It was merely for show that a multi-party system was opened up. In reality, Biya secretly controls hundreds of small parties with the goal of weakening the opposition. Freedom of the press is practically non-existent: the president’s men control state television with an iron hand, and the few remaining newspapers are frequently censored if they dare to criticize the government. Because judges are nominated directly by the president, political opponents are punished or incarcerated, the judiciary is not an independent body.
2. Teodoro Obiang Nguema Mbasogo, Equatorial Guinea’s President
Born in 1942, Teodoro Obiang Nguema Mbasogo has been the President of Equatorial Guinea since 1979 when he successfully staged a military coup.
A new constitution was drafted under him in 1982, and Obiang made himself President. The new constitution also gave and continues to give Obiang very extensive powers, including the ability to govern by decree. Keeping this in mind, he was re-elected in 1989, 1996, and 2002. In 1989 he was the only candidate, which strongly reeks of authoritarianism. And in 1996 and 2002, when other candidates did participate, international observers clearly termed the election results as false.
Despite him legalizing other parties, most local and international observers still see him as one of the world’s most corrupt, ethnocentric, authoritarian, and undemocratic rulers. The situation is bad enough that Obiang was dubbed Africa’s worst dictator by American writer Peter Maass in 2008.
Political opposition groups face constant state harassment and hold only one seat in the 170-member bicameral parliament. Authorities arrest dozens of people suspected to be associated with political opposition groups.
The government also frequently attempts to silence non-political critics. In 2017, authorities imprisoned an artist who draws cartoons lampooning the president for nearly six months, while a teacher sat in prison for seven months without charge after a voicemail he sent to a friend lambasting government corruption was posted online.
The Vice President of Equatorial Guinea, in office since 2012. He is a son of Teodoro Obiang, is well-known for his extravagant lifestyle. He has faced a number of international criminal charges and fines for suspected embezzlement and corruption.
In 2017 judge found him guilty of embezzlement and ordered the seizure of his assets in the nation.
In his absence, he received a three-year suspended sentence and a fine of 30 million euros, and his luxury possessions in France were seized. One of his seized properties in Paris is valued at more than $120 million.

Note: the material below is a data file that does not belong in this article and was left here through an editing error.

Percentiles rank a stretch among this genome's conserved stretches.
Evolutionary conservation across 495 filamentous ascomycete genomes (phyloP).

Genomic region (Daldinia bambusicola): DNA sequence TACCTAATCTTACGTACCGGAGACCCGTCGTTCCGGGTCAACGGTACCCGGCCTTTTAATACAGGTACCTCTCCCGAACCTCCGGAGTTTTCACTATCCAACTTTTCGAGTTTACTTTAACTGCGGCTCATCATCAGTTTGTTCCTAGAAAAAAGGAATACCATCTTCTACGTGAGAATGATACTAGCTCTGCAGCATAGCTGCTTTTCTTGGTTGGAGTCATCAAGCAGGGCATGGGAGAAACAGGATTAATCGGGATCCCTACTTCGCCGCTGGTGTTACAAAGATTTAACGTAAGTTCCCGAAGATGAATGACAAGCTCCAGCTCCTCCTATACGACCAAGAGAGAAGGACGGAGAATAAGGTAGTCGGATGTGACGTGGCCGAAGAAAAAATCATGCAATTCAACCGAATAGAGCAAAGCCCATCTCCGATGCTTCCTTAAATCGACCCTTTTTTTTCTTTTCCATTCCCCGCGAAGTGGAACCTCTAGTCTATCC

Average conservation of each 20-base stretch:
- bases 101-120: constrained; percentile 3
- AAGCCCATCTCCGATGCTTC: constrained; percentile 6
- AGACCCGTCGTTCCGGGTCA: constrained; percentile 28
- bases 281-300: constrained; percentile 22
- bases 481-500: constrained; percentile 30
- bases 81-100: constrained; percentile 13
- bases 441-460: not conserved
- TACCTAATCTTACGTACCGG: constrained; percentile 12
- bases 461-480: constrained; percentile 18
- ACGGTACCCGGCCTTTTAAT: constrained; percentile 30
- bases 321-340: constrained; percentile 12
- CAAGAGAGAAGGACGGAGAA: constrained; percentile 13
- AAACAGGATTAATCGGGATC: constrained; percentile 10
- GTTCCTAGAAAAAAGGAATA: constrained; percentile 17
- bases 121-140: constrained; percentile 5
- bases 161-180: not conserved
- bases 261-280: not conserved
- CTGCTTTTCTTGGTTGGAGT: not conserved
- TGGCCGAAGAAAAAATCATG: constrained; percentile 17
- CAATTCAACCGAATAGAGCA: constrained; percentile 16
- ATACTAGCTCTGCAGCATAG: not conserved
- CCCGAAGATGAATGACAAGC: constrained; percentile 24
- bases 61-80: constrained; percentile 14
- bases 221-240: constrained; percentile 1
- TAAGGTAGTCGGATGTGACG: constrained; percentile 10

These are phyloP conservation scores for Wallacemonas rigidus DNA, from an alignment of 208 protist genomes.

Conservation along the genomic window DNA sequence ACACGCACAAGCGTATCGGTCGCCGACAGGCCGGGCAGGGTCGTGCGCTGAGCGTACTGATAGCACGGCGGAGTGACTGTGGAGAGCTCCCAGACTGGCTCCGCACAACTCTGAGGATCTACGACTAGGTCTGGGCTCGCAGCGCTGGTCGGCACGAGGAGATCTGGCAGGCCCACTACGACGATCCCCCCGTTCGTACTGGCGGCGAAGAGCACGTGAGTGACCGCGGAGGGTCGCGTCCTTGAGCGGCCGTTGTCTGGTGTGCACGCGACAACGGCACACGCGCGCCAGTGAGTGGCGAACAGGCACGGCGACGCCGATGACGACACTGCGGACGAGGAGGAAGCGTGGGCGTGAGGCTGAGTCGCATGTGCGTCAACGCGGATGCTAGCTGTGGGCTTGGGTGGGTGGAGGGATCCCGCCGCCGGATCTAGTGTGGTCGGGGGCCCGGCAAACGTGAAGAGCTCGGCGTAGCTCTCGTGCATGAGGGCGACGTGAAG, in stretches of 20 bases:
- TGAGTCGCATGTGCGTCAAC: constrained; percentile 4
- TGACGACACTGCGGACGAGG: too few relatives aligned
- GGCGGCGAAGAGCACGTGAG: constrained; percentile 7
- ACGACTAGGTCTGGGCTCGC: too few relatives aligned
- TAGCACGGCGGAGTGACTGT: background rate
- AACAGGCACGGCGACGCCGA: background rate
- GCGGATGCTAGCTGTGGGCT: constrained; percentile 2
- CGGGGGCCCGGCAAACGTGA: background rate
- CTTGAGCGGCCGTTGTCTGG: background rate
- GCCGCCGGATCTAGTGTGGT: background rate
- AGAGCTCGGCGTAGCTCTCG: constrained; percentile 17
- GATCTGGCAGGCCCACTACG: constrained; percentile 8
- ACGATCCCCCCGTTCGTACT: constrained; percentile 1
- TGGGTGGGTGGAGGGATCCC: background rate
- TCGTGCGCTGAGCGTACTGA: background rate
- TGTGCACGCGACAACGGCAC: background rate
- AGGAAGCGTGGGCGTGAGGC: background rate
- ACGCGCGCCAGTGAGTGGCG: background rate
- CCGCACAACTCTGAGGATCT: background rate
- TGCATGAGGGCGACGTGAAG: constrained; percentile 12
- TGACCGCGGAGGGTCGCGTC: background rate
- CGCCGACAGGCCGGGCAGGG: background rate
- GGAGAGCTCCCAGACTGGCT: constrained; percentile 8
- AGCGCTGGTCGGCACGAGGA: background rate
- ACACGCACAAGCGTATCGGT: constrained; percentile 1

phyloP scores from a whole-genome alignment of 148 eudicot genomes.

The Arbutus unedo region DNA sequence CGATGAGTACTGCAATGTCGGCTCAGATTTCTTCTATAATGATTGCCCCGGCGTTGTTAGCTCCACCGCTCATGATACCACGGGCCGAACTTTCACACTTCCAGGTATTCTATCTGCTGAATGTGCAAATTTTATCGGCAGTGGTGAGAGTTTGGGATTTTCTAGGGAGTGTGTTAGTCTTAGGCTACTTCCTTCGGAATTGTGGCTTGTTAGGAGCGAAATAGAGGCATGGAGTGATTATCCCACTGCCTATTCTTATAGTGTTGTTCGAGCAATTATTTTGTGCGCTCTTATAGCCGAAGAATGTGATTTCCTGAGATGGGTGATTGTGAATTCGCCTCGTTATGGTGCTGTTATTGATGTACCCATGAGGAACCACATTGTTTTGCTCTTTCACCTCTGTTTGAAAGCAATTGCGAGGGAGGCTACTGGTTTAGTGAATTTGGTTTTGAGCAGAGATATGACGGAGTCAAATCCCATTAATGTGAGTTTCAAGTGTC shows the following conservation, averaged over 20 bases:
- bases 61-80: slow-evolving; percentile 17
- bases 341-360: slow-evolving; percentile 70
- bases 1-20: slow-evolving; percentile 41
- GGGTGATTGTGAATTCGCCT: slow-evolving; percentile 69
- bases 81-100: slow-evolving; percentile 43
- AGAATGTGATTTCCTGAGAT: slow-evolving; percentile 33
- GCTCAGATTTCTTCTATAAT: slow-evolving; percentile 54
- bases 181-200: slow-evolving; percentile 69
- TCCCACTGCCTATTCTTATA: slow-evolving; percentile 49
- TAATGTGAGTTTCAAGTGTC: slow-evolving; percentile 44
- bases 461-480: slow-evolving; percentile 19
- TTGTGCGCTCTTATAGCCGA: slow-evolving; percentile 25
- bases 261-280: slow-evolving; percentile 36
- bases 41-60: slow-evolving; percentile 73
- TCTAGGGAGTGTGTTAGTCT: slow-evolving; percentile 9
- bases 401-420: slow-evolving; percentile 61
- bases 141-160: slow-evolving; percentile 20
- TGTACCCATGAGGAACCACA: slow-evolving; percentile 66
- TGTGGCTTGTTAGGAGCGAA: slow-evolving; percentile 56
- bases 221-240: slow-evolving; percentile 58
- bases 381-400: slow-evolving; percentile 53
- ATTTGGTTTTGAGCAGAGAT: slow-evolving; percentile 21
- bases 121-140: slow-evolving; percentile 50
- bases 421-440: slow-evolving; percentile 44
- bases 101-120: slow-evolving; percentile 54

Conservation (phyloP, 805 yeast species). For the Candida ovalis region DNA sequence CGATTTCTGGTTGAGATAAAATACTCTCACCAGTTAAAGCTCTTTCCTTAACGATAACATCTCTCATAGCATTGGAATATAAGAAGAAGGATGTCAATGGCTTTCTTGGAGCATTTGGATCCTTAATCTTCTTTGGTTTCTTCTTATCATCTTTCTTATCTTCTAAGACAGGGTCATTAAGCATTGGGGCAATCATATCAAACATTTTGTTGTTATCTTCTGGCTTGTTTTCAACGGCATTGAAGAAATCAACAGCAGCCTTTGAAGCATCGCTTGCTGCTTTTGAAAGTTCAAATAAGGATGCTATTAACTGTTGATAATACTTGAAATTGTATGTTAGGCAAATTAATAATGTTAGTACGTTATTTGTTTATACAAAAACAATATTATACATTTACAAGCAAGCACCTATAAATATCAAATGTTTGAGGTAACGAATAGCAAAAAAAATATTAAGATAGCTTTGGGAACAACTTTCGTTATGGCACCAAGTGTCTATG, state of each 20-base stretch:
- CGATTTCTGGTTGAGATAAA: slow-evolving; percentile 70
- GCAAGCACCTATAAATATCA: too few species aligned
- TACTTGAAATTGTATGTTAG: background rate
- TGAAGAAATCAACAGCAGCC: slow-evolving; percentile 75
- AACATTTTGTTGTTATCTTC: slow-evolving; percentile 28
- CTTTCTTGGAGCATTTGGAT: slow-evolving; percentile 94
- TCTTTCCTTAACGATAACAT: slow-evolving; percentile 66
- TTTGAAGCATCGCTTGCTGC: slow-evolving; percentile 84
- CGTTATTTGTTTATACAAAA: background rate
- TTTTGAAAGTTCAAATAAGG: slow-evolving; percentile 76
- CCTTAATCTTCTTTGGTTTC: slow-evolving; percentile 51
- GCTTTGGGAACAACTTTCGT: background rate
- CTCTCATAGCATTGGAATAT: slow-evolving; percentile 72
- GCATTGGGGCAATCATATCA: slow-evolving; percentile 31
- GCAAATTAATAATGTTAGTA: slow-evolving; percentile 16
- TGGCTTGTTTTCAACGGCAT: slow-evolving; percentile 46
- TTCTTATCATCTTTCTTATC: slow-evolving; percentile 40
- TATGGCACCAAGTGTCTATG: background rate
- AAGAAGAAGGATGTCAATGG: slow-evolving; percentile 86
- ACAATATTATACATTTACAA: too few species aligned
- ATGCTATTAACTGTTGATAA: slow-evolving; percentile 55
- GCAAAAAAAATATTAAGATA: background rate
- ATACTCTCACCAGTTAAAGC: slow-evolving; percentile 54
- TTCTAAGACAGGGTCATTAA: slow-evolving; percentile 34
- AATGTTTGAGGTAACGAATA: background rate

1. Yoweri Kaguta Museveni – Uganda’s President
Born in 1944, Museveni is the current President and dictator of Uganda. In 1980, Museveni lost his presidential bid and claimed that the elections were neither free nor fair. It won’t be wrong to say that this was perhaps the first undemocratic move made by Museveni. He also decided not to challenge the election results in any Courts of law and instead entered a five-year bush war in which 800,000 people were killed.
It is safe to say that Museveni didn’t come to power through a democratic process and even caused the death of hundreds of thousands. Today, while Museveni holds Power, Uganda does have elections, but they are merely symbolic. Interestingly enough, it is also Museveni who appoints the chairperson and its commissioners of the so-called independent electoral commission, which is basically the very same commission that plans and organizes and the entire process that he has participated in more than four times. In other words, Museveni is heading a procedure that may appear democratic on the outside but is perhaps the epitome of dictatorship in reality.
To stay in power, Museveni first pushed through a constitutional amendment that removed the 75-year-old presidential age limit; he is now 76. in the January 2021 Presidential elections He refused to accredit election observers from the United States and the European Union for the first time in decades, and more than two dozen Ugandan monitors were arrested. He blocked Facebook two days before the election, which had taken down scores of accounts used by the government to manipulate information and opinion about the election. All Internet access in Uganda was blocked the next day.
Robert Kyagulanyi Ssentamu, popularly known as Bobi Wine, a 38-year-old rapper turned political leader who was Mr. Museveni’s main opponent, was the target of the regime’s most blatant actions. Bobi Wine was arrested three times throughout the campaign, along with at least 600 supporters at his rallies. His bodyguard was murdered, his lawyer was arrested, and journalists who covered him had their credentials revoked. Worst of all, in November during the campaign when Bobi Wine was arrested which sparked mass protests, security forces opened fire, killing at least 54 people.
Hundreds of ordinary Ugandans suspected of supporting opposition politicians have been arrested by security forces in the country’s worst wave of repression in decades.
Many people were subjected to systematic torture, incarceration in disgusting conditions in frequently secret jails, and denial of access to family members or lawyers.